Marijuana is neither as risky nor as prone to abuse as other tightly controlled substances and has potential medical benefits. It should therefore be removed from the nation’s most restrictive drug class, federal scientists concluded.
The recommendations are contained in a 250-page scientific review submitted to Matthew Zorn, a lawyer from Texas who sued Health and Human Services officials over its publication and posted it online Friday evening. An HHS official confirmed the authenticity of the document.
The files shed light for the first time on the thinking of federal health officials as they consider momentous change. The agencies involved have not commented publicly on their discussions over what amounts to a federal marijuana review.
Since 1970, marijuana has been considered a so-called Schedule I drug, a category that also includes heroin. Schedule I drugs have no medical use and a high potential for abuse, and they carry severe criminal penalties under federal trafficking laws.
The documents show that scientists from the Food and Drug Administration and the National Institute on Drug Abuse recommended that the Drug Enforcement Administration make marijuana a Schedule III drug, alongside ketamine and testosterone, which are available on prescription.
The study by federal scientists found that although marijuana is the most frequently used illicit drug, “it does not produce serious consequences compared to Schedule I or II drugs.”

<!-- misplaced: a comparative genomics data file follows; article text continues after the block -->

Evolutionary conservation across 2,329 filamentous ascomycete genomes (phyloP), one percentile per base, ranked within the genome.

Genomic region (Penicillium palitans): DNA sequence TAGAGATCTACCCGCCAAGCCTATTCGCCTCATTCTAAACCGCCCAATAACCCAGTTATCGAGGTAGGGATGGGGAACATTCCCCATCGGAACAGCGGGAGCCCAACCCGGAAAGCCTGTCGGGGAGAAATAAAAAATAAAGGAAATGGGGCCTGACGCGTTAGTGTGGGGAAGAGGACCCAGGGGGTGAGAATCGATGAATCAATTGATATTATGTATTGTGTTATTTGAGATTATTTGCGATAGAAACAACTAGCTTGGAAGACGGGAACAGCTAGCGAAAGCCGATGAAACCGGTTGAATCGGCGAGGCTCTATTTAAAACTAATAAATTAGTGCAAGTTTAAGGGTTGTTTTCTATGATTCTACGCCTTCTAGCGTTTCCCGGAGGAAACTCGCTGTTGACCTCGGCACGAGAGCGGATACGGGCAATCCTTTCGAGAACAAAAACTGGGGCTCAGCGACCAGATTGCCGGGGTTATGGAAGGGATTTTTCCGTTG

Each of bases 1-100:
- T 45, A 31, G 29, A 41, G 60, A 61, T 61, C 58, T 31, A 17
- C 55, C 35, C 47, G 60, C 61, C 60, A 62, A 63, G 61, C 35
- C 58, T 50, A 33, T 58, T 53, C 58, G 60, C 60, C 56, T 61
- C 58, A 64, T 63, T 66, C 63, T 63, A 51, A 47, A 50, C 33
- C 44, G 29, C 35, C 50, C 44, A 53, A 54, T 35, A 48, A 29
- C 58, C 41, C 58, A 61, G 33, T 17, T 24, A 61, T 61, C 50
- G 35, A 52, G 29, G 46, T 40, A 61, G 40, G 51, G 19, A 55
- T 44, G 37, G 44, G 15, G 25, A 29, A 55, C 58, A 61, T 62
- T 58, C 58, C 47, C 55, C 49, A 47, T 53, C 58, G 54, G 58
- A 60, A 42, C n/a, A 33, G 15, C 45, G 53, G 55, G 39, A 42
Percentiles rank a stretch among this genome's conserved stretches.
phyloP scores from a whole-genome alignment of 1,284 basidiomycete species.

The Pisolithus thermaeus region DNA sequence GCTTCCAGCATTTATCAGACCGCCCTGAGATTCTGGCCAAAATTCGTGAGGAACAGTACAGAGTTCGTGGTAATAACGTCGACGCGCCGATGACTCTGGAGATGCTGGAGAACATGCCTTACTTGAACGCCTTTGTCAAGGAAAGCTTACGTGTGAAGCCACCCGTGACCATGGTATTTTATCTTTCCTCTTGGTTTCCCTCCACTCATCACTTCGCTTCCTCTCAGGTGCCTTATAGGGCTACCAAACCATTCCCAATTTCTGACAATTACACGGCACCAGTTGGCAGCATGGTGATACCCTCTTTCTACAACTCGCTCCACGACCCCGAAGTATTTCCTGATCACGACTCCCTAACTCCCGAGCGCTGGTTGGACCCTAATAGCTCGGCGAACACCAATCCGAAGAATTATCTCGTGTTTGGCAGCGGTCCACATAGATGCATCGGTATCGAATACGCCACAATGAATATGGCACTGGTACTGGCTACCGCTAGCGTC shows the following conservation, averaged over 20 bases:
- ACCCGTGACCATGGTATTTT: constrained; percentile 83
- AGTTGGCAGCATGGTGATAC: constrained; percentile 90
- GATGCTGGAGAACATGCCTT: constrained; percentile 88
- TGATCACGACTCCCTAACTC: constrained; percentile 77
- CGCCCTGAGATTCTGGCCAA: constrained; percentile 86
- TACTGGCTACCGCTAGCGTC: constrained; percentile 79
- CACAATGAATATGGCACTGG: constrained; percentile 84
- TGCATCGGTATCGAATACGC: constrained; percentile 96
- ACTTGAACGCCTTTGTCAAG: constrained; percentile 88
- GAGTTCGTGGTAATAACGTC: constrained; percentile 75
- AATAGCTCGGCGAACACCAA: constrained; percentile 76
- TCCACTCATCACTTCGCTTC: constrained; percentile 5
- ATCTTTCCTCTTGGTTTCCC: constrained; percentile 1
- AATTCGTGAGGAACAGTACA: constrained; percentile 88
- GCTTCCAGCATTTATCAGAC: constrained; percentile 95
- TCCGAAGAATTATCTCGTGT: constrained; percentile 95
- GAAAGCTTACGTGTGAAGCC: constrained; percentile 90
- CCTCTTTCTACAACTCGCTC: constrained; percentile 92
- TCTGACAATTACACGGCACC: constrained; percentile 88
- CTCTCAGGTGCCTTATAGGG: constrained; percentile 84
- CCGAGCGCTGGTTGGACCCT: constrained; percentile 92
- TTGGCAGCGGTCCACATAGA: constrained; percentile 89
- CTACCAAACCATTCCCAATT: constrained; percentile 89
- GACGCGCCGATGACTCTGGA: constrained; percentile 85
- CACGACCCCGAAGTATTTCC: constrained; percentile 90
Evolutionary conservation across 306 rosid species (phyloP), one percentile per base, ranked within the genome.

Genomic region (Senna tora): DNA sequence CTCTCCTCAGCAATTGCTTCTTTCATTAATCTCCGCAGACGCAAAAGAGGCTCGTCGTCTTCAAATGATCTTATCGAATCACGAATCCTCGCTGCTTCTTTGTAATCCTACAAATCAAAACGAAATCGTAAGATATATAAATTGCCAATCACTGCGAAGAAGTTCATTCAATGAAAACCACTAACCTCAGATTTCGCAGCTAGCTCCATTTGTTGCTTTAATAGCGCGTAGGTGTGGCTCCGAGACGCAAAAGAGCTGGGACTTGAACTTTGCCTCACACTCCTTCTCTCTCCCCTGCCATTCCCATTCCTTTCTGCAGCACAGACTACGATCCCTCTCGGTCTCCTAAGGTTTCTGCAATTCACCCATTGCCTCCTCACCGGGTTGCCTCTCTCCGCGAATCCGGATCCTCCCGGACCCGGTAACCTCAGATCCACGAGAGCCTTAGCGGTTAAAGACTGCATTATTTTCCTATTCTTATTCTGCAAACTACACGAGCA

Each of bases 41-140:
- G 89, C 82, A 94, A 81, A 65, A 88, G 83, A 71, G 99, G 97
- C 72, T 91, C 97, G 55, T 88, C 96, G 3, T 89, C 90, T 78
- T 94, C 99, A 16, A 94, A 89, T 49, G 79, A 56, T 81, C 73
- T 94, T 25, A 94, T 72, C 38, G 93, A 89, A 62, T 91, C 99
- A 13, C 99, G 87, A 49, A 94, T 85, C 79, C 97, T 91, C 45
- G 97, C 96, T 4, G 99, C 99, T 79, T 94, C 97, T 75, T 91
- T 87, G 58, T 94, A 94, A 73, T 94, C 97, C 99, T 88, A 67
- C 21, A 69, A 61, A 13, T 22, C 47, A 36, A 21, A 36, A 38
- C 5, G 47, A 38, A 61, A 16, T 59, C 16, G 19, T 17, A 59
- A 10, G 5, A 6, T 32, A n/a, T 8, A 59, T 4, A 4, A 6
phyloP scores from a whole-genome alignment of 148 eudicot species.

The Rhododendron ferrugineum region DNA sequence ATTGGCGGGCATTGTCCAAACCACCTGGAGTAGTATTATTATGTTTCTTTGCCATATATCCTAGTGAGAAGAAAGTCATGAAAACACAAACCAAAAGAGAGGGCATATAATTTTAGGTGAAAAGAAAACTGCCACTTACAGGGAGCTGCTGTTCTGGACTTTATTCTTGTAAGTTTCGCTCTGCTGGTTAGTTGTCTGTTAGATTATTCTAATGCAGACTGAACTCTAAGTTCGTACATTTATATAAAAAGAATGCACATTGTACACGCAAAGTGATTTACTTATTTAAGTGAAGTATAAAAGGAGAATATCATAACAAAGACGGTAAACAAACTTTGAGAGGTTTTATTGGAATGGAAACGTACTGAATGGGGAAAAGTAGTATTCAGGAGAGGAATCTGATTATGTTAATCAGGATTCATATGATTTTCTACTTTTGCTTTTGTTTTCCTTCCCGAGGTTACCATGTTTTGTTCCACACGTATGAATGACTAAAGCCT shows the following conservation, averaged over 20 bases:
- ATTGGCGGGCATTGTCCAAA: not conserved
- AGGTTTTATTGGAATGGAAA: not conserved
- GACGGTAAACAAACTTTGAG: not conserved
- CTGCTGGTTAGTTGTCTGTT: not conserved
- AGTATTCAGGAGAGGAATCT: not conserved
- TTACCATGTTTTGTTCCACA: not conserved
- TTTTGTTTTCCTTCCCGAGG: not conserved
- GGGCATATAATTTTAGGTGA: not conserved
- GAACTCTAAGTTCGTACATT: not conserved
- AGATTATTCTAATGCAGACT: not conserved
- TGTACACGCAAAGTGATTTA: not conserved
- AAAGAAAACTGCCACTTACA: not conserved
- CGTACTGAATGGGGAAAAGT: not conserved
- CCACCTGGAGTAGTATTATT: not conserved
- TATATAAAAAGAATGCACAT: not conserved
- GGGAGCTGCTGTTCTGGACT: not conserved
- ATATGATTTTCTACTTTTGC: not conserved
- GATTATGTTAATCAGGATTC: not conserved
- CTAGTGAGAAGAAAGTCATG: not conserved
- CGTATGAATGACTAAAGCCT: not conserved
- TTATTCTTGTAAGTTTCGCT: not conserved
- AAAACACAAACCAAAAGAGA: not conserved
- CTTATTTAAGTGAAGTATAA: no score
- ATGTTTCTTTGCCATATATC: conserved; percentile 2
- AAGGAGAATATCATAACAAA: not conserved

Marijuana abuse does cause physical dependence, the analysis notes, and some people develop psychological dependence. “But the likelihood of serious outcomes is low,” the study concludes.
The study also says there is some “scientific support” for therapeutic uses of marijuana, including treatment of anorexia, pain, nausea and vomiting related to chemotherapy.
Federal officials cautioned that their analysis was not intended to suggest that they had established the safety and effectiveness of marijuana in a way that would support FDA approval, only that the data supported certain medical uses of marijuana.
Those findings apparently led the FDA to break with decades of precedent last August and advise the Drug Enforcement Administration to reclassify marijuana, a move first reported by Bloomberg News.
This recommendation is currently being reviewed by the DEA, which is expected to formally announce its decision within a few months. The reclassification will be the subject of public comments and debates before being made final.